Presented by Weller Group
A late-week surge in dip buying wasn't enough to save stocks from closing the last week of 2022 in the red. Only the Russell 2000 and the Global Dow managed to eke out minimal gains. The Nasdaq, S&P 500, and the Dow all ended the week lower. Treasury yields rose, as bond prices fell. The dollar slid lower, but ended the year up over 8.0%. Crude oil prices ended the week up by nearly 1.0%, closing above $80.00 per barrel.
Stocks began the holiday-shortened week mostly lower, with only the Dow and the Global Dow ticking up 0.1%. The tech-heavy Nasdaq fell 1.4%, while the Russell 2000 (-0.7%) and the S&P 500 (-0.4%) edged lower. Ten-year Treasury yields added 10.9 basis points to close at 3.86%. Crude oil prices were flat, hovering around $79.72 per barrel. The dollar dipped lower, while gold prices rose nearly 1.0%, jumping to their highest level in six months. The Friday before Christmas marked the start of the so-called Santa Clause rally period, which includes the last five trading days of the outgoing year and the first two trading days of the new year. On average, this period has historically produced positive results for stocks.
However, poor returns are often seen as a negative indicator.
Equities continued their tailspin last Wednesday, dampening hopes for a year-end rally. The S&P 500 fell to its lowest level since November as fears of rising COVID cases followed the end of China's lockdown.
Several countries, including the United States, will require COVID testing for all air passengers originating from China. The Russell 2000 (-1.6%) and the Nasdaq (-1.4%) led the declining indexes, followed by the S&P 500 (-1.2%), the Dow (-1.1%), and the Global Dow (-0.8%). Bond prices slipped lower, driving yields higher with 10-year Treasury yields climbing to 3.88%. Crude oil prices fell by nearly $1.00, reaching $78.64 per barrel. The dollar advanced, while gold prices declined.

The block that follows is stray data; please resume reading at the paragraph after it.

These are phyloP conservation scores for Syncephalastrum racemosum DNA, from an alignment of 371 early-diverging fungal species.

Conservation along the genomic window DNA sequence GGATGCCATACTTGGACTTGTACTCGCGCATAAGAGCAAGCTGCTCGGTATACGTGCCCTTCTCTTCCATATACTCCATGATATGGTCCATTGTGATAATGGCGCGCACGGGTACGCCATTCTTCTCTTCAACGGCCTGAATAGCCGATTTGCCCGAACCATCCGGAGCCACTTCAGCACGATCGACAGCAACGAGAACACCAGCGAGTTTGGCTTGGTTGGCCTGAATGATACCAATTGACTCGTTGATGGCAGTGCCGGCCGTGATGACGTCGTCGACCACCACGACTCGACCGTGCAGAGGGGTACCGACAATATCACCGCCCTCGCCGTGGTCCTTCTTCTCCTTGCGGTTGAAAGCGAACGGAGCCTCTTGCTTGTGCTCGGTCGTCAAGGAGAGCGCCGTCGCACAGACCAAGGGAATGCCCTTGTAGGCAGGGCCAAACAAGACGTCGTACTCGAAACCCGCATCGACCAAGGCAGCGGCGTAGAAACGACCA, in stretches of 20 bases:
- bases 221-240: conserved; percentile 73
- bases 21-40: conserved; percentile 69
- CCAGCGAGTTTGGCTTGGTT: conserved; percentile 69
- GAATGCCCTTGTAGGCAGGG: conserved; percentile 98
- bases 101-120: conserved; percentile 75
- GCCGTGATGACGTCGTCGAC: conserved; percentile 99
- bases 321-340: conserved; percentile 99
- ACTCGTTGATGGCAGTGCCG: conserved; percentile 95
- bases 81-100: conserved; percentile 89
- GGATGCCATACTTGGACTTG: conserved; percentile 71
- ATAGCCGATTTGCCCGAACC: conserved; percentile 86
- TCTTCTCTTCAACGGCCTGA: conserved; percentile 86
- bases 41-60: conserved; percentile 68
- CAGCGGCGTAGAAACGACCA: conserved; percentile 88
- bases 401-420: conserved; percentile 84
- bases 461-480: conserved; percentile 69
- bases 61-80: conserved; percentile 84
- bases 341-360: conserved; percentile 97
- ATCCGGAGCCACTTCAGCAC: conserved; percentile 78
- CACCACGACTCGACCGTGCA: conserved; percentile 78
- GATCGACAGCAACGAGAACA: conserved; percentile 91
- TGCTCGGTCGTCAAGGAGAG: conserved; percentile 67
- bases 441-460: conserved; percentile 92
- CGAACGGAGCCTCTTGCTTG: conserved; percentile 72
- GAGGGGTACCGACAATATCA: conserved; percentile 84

Stock and bond prices rose in a late-day rally last Thursday. The S&P 500 notched its largest gain of December, and the tech-heavy Nasdaq also outperformed. Overall, each of the benchmark indexes listed here posted solid gains, with the Nasdaq and the Russell 2000 advancing 2.6% to lead the charge. The S&P 500 added 1.8%, the Dow and the Global Dow climbed 1.0%. Ten-year Treasury yields fell 5.2 basis points to 3.70%. Crude oil prices moved little from the previous day, closing at around $78.67 per barrel. The dollar dipped, while gold prices advanced.
Wall Street closed 2022 on a downbeat, closing out the worst year in more than a decade. Each of the benchmark indexes listed here ended last Friday in the red, led by the Russell 2000 and the S&P 500, which fell 0.3%. The Dow and the Global Dow dipped 0.2%, while the Nasdaq slipped 0.1%. Ten-year Treasury yields added 4.4 basis points to close the week at 3.87%. Crude oil prices advanced 2.5% to reach $80.41 per barrel. The dollar declined, while gold prices advanced.
Stock Market Indexes
As of 12/30
Fed. Funds target rate
Chart reflects price changes, not total return. Because it does not include dividends or splits, it should not be used to benchmark performance of specific investments.
Last Week's Economic News
- The international trade in goods deficit shrunk $15.5 billion, or 15.6% in November. Exports of goods fell 3.1% and imports of goods declined 7.6%.
- Retail prices for regular gasoline continued to slide last week. According to the U.S. Energy Administration, the national average retail price for regular gasoline was $3.091 per gallon on December 26, $0.029 per gallon below the prior week's price and $0.184 lower than a year ago. Also, as of December 26, the East Coast price decreased $0.047 to $3.071 per gallon; the Gulf Coast price rose $0.043 to $2.684 per gallon; the Midwest price declined $0.012 to $2.899 per gallon; the West Coast price dropped $0.073 to $3.910 per gallon; and the Rocky Mountain price decreased $0.084 to $3.002 per gallon. Residential heating oil prices averaged $4.639 per gallon on December 26, $0.042 above the previous week's price and $1.273 per gallon more than a year ago.